Kimura acknowledged in her testimony that Hawaiian Electric had dismissed best practices used in California to implement a “public safety power shutoff” program in which electricity is cut before severe weather events to limit the risk of fires. 

She explained that the company had studied whether a similar program would work in Hawaii but ultimately decided against it due to the differences in the perceived risk posed in the islands.

Hawaiian Electric President and CEO Shelee Kimura has provided more details to congressional lawmakers about her company’s actions in the lead up to the Aug. 8 wildfire on Maui that killed nearly 100. (Nick Grube/Civil Beat/2023)

“Our planners determined that the risk of catastrophic wildfire was less severe in Hawai’i than California based on our understanding of differences in vegetation, as well as our own experiences with wildfires until that time,” Kimura said.

She noted that Hawaii had no history of catastrophic wildfires when compared to California and that over the past decade 90% of fires in the state had been less than one acre.

Her response did not address a previous wildfire in Lahaina in 2018 that destroyed 21 homes, scorched 2,100 acres and caused an estimated $4.3 million in damages. At that time, community members demanded action from both Maui County and Hawaiian Electric, but apparently little was done to address their concerns.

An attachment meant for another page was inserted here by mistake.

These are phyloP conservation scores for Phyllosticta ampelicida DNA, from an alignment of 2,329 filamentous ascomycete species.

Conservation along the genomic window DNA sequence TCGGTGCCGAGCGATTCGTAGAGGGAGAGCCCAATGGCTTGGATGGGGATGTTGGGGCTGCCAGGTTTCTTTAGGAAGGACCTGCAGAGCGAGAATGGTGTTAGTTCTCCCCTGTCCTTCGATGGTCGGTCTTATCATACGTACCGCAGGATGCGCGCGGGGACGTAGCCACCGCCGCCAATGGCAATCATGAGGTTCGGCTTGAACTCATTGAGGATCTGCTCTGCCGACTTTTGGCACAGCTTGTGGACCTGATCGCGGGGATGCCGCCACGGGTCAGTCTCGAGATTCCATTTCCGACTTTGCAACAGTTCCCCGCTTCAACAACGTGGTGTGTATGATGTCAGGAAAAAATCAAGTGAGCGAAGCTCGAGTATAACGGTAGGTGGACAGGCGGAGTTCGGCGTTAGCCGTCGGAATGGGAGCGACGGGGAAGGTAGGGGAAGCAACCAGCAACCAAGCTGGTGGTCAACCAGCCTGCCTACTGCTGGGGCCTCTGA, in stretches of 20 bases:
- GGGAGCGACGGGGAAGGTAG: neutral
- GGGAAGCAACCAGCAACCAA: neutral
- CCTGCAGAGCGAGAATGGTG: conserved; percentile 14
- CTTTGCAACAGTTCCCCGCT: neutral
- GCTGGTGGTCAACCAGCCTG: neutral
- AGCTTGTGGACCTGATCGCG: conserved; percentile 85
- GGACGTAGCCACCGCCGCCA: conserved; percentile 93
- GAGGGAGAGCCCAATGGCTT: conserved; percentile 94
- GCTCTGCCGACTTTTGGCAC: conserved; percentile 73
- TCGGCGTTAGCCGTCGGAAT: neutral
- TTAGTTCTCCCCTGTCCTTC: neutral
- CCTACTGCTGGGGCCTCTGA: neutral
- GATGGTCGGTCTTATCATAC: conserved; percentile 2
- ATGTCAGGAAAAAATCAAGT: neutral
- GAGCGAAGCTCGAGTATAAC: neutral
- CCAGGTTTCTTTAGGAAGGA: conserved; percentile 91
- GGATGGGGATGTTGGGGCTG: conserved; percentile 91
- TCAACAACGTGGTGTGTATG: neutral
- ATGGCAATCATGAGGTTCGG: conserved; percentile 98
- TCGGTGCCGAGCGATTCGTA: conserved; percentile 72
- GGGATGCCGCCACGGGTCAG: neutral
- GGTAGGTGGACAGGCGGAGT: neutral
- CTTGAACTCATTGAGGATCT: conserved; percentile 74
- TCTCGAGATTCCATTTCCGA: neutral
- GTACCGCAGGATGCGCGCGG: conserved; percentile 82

Kimura said that preemptive power shut offs can be disruptive, and that Hawaiian Electric was worried that cutting electricity to customers could cause other problems affecting health and safety, whether it means turning off air conditioners for the elderly or disrupting traffic signals.

The fact that the power was out in Lahaina and Hawaiian Electric turned it back on has not been a prominent part of the company’s own narrative of the disaster, but could play a significant role in the company’s future, especially as it faces a barrage of lawsuits for its role in sparking the blaze.

Already, the company has tried to distance itself from the disaster and has pointed out the cause of the afternoon fire that swept through Lahaina has not been determined. The company has agreed that one of its power lines sparked the morning fire around 6:30 a.m. The county as well as attorneys for fire victims contend the afternoon fire was a flare-up of the morning fire.

According to Hawaiian Electric, Maui County firefighters had declared the morning fire extinguished before leaving the scene. When the second fire erupted in the same area around 3 p.m., the company said that all of its lines in West Maui were already de-energized.

Jim Bickerton, a Honolulu attorney who represents a number of fire victims, said the fact that Hawaiian Electric restored power to Lahaina during a windstorm should not be overlooked.

“It’s a central part of the allegations of negligence and these facts that are coming to light show that they’re more than just mere allegations,” Bickerton said. “It raises a lot of questions and we don’t think Hawaiian Electric has good answers for it.”

Civil Beat’s coverage of Maui County is supported in part by grants from the Nuestro Futuro Foundation.